Saturday, April 7, 2012

Redeeming culture

During tomorrow's message I'm going to be mentioning a documentary about the Amish which PBS aired back in February. Who of us living in the midst of our frenetically-paced society filled with technological distractions doesn't admire the discipline of the Amish to retain an unhurried way of life marked by a deep sense of community? We have some much needed lessons to learn from them.

On the other hand, while watching the documentary I was struck by how in their pursuit to retain their non-technological lifestyle, they are denying the creational commission God gave us in Genesis 1:26-28 to harness the earth (all its resources) for our maximal blessing and God's greater glory. In one segment we see two Amish men shovel snow off a very long driveway. There is dignity in such work, but there is also dignity in the inventiveness God gave man to create labor-saving machines like snow-blowers (which have led me into spontaneous worship on more than one occasion).

Of course, too much accommodation to 'progress' and technology can lead to man-centered pride and the creation of a self-determining society which lives only for comfort and discards God. How, then, are we to maintain a balance between living out our commission to be on the forefront of creating culture while not allowing the culture we create to become our god? Using Calvin and Luther as models, theologian Michael Horton wisely says this:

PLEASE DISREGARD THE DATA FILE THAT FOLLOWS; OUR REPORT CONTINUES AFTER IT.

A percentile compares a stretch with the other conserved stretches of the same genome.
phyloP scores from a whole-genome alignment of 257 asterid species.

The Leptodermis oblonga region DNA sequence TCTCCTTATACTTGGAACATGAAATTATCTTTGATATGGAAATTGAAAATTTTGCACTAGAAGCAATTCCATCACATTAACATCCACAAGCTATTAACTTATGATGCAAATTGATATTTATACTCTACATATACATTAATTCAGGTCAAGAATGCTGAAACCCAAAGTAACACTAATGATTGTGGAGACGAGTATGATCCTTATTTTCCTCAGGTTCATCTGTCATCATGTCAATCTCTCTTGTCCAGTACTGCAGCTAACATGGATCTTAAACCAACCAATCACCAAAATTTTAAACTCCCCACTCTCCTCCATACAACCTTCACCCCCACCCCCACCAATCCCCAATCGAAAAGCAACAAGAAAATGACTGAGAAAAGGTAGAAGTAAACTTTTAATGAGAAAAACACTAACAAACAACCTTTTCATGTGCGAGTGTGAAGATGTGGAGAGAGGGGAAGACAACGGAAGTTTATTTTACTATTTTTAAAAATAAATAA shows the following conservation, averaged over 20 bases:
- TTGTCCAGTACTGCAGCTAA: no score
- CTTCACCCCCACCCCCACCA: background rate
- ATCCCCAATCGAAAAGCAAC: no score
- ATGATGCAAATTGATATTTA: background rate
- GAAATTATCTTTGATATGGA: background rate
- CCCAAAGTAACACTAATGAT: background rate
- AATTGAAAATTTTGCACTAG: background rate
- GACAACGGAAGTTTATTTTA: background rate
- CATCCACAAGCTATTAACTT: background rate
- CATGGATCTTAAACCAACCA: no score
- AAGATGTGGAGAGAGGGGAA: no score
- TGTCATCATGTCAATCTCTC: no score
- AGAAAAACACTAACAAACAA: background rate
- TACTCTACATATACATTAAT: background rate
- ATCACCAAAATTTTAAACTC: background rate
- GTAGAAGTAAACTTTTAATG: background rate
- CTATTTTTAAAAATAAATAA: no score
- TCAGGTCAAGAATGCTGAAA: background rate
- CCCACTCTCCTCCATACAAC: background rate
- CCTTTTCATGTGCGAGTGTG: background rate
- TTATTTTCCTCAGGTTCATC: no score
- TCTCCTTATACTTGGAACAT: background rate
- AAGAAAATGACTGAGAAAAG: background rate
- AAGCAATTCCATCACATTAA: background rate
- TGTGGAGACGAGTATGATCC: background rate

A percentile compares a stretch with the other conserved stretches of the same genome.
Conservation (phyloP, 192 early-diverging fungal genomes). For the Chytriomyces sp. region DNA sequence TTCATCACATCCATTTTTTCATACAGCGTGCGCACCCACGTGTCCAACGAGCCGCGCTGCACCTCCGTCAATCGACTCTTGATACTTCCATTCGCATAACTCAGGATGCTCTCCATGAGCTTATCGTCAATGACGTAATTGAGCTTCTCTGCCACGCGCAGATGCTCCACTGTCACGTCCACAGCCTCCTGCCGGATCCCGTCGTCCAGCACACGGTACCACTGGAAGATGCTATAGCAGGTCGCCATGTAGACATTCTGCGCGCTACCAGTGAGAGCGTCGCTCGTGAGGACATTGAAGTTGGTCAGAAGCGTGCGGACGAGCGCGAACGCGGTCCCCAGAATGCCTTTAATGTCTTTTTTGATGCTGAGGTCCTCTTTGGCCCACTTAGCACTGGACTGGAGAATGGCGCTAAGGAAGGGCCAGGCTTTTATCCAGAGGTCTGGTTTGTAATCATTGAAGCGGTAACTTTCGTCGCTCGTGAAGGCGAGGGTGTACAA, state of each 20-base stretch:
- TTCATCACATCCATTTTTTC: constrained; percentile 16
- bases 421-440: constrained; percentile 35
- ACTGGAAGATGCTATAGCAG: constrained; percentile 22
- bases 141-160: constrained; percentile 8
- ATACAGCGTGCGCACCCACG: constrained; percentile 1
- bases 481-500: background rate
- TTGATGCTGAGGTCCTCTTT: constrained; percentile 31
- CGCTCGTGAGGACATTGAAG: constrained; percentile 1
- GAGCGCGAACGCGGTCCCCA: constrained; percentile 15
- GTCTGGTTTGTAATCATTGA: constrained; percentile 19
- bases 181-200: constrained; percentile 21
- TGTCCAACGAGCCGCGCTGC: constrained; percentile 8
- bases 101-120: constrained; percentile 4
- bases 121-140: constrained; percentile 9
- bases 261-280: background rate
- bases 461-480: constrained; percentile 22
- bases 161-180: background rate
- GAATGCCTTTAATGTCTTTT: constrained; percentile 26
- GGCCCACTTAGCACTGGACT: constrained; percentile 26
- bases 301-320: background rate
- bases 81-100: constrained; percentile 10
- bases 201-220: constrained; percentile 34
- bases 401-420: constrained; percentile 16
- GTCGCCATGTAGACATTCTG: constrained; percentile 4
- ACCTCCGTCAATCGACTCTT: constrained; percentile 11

"The Reformers avoided two tendencies: on the hand, to confuse the two kingdoms [the kingdom of God and the kingdom of man] (Rome's mistake) and, on the other hand, to divorce the two kingdoms and reject any Christian involvement in the kingdom of culture (the Anabaptist [Amish] mistake). Instead, they insisted that Christians should be involved in the world. They should neither seek to escape it, like the monks, whose lives were often more 'worldly' than the world, nor seek to rule it, like the popes, whose own houses were not in order.

Every believer is a 'priest' before God, and each person (believer and unbeliever) has been given a vocation of calling, by virtue of creation, to participate some way in culture. We are social beings, created to enjoy each other's company, whether Christian or non-Christian. Redemption does not change our participation in culture; rather, it changes us and therefore, the character of our involvement.

Separation from the world is not physical, according to the Reformers; rather, it is a matter of divorcing our dependence on the things of this world; its vanity and rejection or perversion of things heavenly. Luther and Calvin said that the calling of the public official was one of the noblest, inasmuch as it serves society well."

- Michael Horton, Beyond Culture Wars, p. 180.

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